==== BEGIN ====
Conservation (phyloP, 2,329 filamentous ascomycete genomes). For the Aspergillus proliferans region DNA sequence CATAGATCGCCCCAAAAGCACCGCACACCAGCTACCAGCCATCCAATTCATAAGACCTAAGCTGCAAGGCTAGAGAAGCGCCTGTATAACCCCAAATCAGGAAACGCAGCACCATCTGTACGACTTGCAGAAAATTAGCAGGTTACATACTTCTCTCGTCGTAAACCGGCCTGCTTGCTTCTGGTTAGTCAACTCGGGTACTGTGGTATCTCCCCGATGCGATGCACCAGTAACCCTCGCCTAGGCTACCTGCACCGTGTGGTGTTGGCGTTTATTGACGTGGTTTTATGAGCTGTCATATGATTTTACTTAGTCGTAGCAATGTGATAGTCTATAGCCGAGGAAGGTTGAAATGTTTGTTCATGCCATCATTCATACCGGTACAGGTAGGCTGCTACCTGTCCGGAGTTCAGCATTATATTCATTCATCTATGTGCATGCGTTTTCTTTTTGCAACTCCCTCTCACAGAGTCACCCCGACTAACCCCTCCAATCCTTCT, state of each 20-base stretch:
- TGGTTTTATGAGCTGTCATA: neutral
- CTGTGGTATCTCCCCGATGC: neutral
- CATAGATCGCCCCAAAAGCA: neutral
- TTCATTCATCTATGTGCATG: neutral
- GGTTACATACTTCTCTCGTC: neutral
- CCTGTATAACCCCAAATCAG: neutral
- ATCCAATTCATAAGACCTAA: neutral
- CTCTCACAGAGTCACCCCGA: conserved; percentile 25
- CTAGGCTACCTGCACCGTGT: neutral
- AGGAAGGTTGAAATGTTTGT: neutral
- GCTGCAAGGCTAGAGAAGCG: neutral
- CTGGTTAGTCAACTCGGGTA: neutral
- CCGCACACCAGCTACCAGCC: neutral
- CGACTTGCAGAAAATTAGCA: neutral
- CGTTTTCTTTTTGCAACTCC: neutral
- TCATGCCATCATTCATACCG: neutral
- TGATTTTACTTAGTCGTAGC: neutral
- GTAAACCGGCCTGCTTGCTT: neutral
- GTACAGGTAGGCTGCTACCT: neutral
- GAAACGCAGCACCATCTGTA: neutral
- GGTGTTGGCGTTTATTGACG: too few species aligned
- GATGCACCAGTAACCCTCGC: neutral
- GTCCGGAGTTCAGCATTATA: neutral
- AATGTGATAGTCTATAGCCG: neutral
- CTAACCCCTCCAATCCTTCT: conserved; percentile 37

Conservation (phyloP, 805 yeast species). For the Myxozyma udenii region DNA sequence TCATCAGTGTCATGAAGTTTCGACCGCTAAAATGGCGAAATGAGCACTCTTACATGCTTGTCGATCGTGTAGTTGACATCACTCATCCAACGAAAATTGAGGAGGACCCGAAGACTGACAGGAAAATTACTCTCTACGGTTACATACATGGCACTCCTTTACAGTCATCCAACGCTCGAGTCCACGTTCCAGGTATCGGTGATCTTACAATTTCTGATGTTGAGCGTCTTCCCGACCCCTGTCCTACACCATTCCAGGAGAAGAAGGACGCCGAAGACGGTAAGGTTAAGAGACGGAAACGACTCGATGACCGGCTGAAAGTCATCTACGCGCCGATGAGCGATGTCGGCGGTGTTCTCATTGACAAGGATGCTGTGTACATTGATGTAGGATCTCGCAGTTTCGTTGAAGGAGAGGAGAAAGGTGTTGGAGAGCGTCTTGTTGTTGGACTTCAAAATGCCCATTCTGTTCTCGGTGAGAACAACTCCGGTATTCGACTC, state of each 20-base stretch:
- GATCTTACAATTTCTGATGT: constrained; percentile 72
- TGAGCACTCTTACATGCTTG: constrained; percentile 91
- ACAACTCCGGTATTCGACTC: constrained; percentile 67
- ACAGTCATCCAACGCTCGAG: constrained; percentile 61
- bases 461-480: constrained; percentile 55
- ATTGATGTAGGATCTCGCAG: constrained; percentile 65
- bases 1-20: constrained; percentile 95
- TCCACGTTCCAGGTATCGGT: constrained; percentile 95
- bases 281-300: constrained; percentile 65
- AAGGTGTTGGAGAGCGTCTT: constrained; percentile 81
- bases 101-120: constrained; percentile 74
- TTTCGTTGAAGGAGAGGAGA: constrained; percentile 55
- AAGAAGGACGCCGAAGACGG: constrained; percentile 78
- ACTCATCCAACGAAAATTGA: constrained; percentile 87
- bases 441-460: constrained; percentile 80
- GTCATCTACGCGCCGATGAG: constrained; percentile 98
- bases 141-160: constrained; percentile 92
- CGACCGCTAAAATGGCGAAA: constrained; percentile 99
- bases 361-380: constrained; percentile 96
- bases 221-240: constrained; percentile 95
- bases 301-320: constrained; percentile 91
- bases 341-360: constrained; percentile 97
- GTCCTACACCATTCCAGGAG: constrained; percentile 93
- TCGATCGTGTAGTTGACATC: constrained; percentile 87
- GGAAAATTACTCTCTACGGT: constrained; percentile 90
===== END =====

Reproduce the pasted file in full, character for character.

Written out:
Conservation (phyloP, 2,329 filamentous ascomycete genomes). For the Aspergillus proliferans region DNA sequence CATAGATCGCCCCAAAAGCACCGCACACCAGCTACCAGCCATCCAATTCATAAGACCTAAGCTGCAAGGCTAGAGAAGCGCCTGTATAACCCCAAATCAGGAAACGCAGCACCATCTGTACGACTTGCAGAAAATTAGCAGGTTACATACTTCTCTCGTCGTAAACCGGCCTGCTTGCTTCTGGTTAGTCAACTCGGGTACTGTGGTATCTCCCCGATGCGATGCACCAGTAACCCTCGCCTAGGCTACCTGCACCGTGTGGTGTTGGCGTTTATTGACGTGGTTTTATGAGCTGTCATATGATTTTACTTAGTCGTAGCAATGTGATAGTCTATAGCCGAGGAAGGTTGAAATGTTTGTTCATGCCATCATTCATACCGGTACAGGTAGGCTGCTACCTGTCCGGAGTTCAGCATTATATTCATTCATCTATGTGCATGCGTTTTCTTTTTGCAACTCCCTCTCACAGAGTCACCCCGACTAACCCCTCCAATCCTTCT, state of each 20-base stretch:
- TGGTTTTATGAGCTGTCATA: neutral
- CTGTGGTATCTCCCCGATGC: neutral
- CATAGATCGCCCCAAAAGCA: neutral
- TTCATTCATCTATGTGCATG: neutral
- GGTTACATACTTCTCTCGTC: neutral
- CCTGTATAACCCCAAATCAG: neutral
- ATCCAATTCATAAGACCTAA: neutral
- CTCTCACAGAGTCACCCCGA: conserved; percentile 25
- CTAGGCTACCTGCACCGTGT: neutral
- AGGAAGGTTGAAATGTTTGT: neutral
- GCTGCAAGGCTAGAGAAGCG: neutral
- CTGGTTAGTCAACTCGGGTA: neutral
- CCGCACACCAGCTACCAGCC: neutral
- CGACTTGCAGAAAATTAGCA: neutral
- CGTTTTCTTTTTGCAACTCC: neutral
- TCATGCCATCATTCATACCG: neutral
- TGATTTTACTTAGTCGTAGC: neutral
- GTAAACCGGCCTGCTTGCTT: neutral
- GTACAGGTAGGCTGCTACCT: neutral
- GAAACGCAGCACCATCTGTA: neutral
- GGTGTTGGCGTTTATTGACG: too few species aligned
- GATGCACCAGTAACCCTCGC: neutral
- GTCCGGAGTTCAGCATTATA: neutral
- AATGTGATAGTCTATAGCCG: neutral
- CTAACCCCTCCAATCCTTCT: conserved; percentile 37

Conservation (phyloP, 805 yeast species). For the Myxozyma udenii region DNA sequence TCATCAGTGTCATGAAGTTTCGACCGCTAAAATGGCGAAATGAGCACTCTTACATGCTTGTCGATCGTGTAGTTGACATCACTCATCCAACGAAAATTGAGGAGGACCCGAAGACTGACAGGAAAATTACTCTCTACGGTTACATACATGGCACTCCTTTACAGTCATCCAACGCTCGAGTCCACGTTCCAGGTATCGGTGATCTTACAATTTCTGATGTTGAGCGTCTTCCCGACCCCTGTCCTACACCATTCCAGGAGAAGAAGGACGCCGAAGACGGTAAGGTTAAGAGACGGAAACGACTCGATGACCGGCTGAAAGTCATCTACGCGCCGATGAGCGATGTCGGCGGTGTTCTCATTGACAAGGATGCTGTGTACATTGATGTAGGATCTCGCAGTTTCGTTGAAGGAGAGGAGAAAGGTGTTGGAGAGCGTCTTGTTGTTGGACTTCAAAATGCCCATTCTGTTCTCGGTGAGAACAACTCCGGTATTCGACTC, state of each 20-base stretch:
- GATCTTACAATTTCTGATGT: constrained; percentile 72
- TGAGCACTCTTACATGCTTG: constrained; percentile 91
- ACAACTCCGGTATTCGACTC: constrained; percentile 67
- ACAGTCATCCAACGCTCGAG: constrained; percentile 61
- bases 461-480: constrained; percentile 55
- ATTGATGTAGGATCTCGCAG: constrained; percentile 65
- bases 1-20: constrained; percentile 95
- TCCACGTTCCAGGTATCGGT: constrained; percentile 95
- bases 281-300: constrained; percentile 65
- AAGGTGTTGGAGAGCGTCTT: constrained; percentile 81
- bases 101-120: constrained; percentile 74
- TTTCGTTGAAGGAGAGGAGA: constrained; percentile 55
- AAGAAGGACGCCGAAGACGG: constrained; percentile 78
- ACTCATCCAACGAAAATTGA: constrained; percentile 87
- bases 441-460: constrained; percentile 80
- GTCATCTACGCGCCGATGAG: constrained; percentile 98
- bases 141-160: constrained; percentile 92
- CGACCGCTAAAATGGCGAAA: constrained; percentile 99
- bases 361-380: constrained; percentile 96
- bases 221-240: constrained; percentile 95
- bases 301-320: constrained; percentile 91
- bases 341-360: constrained; percentile 97
- GTCCTACACCATTCCAGGAG: constrained; percentile 93
- TCGATCGTGTAGTTGACATC: constrained; percentile 87
- GGAAAATTACTCTCTACGGT: constrained; percentile 90